John Cassidy’s recent article in The New Yorker asks the question America has been wondering for 11 months: is Donald Trump’s campaign finally coming to an end? Has his bombastic parade of obscene and offensive comments finally gone too far? Is something he said irreversibly damaging enough to take him out of the running for President?
To give a brief review of recent events: Donald Trump recently defended his campaign manager Corey Lewandowski after he physically assaulted a female reporter. Trump flippantly dismissed the reporter, Michelle Field, saying to CNN that “she probably made it up” despite video evidence of the scene which proved her claim and a charge of simple battery from police in Jupiter, Florida. In any normal campaign, this would have ruined a candidate’s political career. Regardless, Trump continues to defend his campaign manager, claiming that Lewandowski had the right to defend himself because “she had a pen in her hand which Secret Service is not liking because they don’t know what it is, whether it’s a little bomb.”
This disregard for women’s physical safety simply adds to his unforgettable remarks in Wisconsin, where Trump claimed that women who seek an abortion ought to have “some sort of punishment.”
Trump’s misogynistic comments are hardly new, and are merely representative of his persona. The real conundrum which confounds political analysts is that Trump has repeatedly contradicted known facts, blatantly lied about his own positions and retracted all of his previous statements the next morning. He refuses to answer any probative question about his policies with the now famous defense that the media is attacking him unfairly. It should be obvious by now that this man does not have the mental, logical or moral capacity for Executive Office.
Yet his supporters love him – despite the outrage to his tirade against Mexican immigrants, about whom Trump said, “They’re bringing drugs. They’re bringing crime. They’re rapists. And some, I assume, are good people.”
This comment alone made Trump lose millions of dollars in sponsorships. Regardless of his unconstitutional plans to ban all Muslims from entering the United States and bring back torture tactics against suspected terrorists when he becomes Commander in Chief, and despite the fact that he encourages violence from his supporters at rallies across America, the horrifying truth is that Trump is not retaining and growing in popularity despite his offensive comments, but because of his offensive comments.
Trump has tapped into a political base of white undereducated males who lack economic opportunity and feel as if they have also lost their political voice due to public censure. Their uninformed xenophobia causes them to resent foreign immigrants becoming economically successful and to fear anyone who doesn’t adhere to Christianity; the mainstream media’s broad response to those fears is the accusation, “You’re racist.” White males feel forgotten after decades of being silenced by popular opinion. This voting base does not see political correctness as an attempt to protect minority groups but as a way of disregarding their problems. They love Trump because he refuses to apologize to the media’s insistence of political correctness: Trump promises to make Make America Great Again for them.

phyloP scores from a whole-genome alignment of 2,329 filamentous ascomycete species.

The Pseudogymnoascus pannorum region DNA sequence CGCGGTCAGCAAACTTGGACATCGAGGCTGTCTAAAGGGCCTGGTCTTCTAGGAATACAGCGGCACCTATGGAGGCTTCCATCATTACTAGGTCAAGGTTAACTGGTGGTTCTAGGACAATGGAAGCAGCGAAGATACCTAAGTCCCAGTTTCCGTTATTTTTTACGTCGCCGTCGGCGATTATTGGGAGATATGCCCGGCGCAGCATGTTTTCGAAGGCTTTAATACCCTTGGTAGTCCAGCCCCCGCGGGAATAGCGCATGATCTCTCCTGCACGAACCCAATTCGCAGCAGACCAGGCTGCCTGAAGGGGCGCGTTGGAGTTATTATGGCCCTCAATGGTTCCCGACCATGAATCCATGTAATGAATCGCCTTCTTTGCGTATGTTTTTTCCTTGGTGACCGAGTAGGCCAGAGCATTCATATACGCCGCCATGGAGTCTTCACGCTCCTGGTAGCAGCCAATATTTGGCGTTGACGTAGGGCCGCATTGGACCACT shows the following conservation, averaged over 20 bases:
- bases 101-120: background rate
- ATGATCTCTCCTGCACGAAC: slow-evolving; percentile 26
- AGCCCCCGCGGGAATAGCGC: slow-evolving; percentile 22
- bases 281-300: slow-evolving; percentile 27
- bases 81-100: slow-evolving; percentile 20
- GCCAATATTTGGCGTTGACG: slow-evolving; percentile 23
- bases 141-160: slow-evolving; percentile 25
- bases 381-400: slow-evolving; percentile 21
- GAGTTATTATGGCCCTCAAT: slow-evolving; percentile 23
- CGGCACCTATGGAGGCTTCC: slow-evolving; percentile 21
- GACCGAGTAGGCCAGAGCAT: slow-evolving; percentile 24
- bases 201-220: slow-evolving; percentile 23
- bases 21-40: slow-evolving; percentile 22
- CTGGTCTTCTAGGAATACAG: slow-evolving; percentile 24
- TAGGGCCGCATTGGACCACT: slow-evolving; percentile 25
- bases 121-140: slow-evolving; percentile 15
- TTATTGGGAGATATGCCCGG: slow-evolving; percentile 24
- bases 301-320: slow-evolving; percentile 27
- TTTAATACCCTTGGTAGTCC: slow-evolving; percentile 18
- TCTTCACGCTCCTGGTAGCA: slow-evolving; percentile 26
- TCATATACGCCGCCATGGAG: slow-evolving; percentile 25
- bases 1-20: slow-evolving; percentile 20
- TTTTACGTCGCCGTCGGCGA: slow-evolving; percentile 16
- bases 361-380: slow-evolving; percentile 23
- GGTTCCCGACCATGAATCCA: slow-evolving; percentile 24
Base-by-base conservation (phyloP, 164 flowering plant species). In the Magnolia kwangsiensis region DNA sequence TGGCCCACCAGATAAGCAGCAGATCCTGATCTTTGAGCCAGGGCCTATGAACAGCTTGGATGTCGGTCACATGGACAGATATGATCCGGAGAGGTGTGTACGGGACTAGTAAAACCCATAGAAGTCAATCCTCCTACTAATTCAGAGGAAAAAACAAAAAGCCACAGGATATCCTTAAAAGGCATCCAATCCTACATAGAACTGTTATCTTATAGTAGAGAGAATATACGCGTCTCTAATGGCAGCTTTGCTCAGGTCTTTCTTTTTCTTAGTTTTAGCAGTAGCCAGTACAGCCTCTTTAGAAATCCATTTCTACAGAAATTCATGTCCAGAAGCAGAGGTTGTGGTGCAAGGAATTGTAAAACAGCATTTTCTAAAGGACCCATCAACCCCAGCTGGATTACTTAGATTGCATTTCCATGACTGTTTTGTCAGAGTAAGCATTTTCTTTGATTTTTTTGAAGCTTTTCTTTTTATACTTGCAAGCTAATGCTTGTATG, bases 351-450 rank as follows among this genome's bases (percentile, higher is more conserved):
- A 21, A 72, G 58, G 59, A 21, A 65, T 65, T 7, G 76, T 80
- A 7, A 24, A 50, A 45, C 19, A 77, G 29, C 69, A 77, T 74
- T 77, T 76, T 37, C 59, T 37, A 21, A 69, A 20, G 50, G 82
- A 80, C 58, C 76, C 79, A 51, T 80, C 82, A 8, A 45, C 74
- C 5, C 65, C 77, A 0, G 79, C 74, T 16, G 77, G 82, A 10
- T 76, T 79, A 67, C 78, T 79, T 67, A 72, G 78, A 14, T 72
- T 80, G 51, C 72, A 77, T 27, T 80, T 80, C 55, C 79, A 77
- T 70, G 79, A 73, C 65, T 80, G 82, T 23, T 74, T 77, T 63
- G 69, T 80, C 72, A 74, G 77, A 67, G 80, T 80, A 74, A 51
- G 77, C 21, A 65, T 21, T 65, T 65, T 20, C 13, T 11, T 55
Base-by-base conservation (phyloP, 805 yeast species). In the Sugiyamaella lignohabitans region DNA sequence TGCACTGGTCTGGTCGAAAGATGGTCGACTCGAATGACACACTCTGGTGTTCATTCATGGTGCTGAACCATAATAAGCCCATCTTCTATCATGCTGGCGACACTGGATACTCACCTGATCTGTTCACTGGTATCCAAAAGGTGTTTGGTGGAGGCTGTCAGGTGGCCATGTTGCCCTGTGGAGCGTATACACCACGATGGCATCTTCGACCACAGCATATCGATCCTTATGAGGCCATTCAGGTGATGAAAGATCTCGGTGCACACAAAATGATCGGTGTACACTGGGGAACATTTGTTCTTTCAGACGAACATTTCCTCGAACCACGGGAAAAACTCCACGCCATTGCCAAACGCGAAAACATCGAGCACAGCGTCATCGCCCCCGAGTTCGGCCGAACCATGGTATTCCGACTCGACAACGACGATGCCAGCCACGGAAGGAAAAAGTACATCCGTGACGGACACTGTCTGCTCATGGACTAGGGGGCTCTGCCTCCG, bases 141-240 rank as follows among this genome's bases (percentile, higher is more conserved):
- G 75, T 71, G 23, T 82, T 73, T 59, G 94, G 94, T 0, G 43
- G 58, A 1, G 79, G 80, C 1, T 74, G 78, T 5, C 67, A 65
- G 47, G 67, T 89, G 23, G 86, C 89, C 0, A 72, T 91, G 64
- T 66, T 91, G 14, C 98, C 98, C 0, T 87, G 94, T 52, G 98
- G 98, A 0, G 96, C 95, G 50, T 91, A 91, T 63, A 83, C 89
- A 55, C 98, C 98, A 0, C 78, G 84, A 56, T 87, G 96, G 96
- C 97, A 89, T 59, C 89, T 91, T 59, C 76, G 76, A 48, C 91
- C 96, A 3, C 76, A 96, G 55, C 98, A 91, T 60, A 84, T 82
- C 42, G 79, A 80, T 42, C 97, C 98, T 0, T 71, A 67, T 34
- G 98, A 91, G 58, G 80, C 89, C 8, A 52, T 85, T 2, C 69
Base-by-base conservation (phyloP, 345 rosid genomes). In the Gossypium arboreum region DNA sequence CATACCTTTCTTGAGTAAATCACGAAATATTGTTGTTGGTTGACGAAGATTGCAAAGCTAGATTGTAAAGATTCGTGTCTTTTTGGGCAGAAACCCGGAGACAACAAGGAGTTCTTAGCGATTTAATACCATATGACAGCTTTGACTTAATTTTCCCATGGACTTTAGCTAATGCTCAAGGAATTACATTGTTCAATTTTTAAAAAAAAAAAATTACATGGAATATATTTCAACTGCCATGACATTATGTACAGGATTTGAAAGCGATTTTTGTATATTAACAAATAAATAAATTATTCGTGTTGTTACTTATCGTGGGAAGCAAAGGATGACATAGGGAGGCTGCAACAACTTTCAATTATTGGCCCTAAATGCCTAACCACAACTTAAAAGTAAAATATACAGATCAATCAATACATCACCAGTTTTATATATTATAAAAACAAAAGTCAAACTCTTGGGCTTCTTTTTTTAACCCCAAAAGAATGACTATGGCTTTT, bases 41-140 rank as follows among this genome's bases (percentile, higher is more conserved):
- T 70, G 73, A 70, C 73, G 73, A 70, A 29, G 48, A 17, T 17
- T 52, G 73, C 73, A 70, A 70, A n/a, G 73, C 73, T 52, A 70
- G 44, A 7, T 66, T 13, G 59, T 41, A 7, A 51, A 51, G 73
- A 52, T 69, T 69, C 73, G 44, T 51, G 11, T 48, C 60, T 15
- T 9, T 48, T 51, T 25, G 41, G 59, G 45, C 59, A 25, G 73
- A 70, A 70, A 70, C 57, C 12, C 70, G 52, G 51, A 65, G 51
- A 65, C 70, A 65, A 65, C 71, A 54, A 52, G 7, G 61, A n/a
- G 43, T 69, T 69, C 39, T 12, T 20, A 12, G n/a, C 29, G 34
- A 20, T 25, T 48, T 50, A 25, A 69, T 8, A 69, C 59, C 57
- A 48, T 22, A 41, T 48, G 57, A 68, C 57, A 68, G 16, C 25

Will Donald Trump’s political campaign eventually collapse? At this moment young and optimistic Bernie Sanders supporters are attempting to do that for him, by violently protesting Trump rallies. However, they are only making things worse. Pitting the most extreme political groups in the United States against each other will only create more animosity, more resentment and more bitter adherence to radical party principles. We, as a Nation, will never be able to pass policies in such an ideological gridlock. An election between Donald Trump and Bernie Sanders in the fall would spell existential disaster for America’s political system.
Women have the chance to quietly and effectively end Trump’s campaign once and for all. Currently 47 percent of Republican women would not support Trump, nor would they support the potential democratic nominee, Bernie Sanders. A moderate candidate between both poles could capture these votes. Compromise, not protests, will win the majority of supporters. Politically moderate young women will decide the fate for America next fall.
Annie Halloin ’18 (firstname.lastname@example.org) is from Eau Claire, Wisco. She majors in English and religion.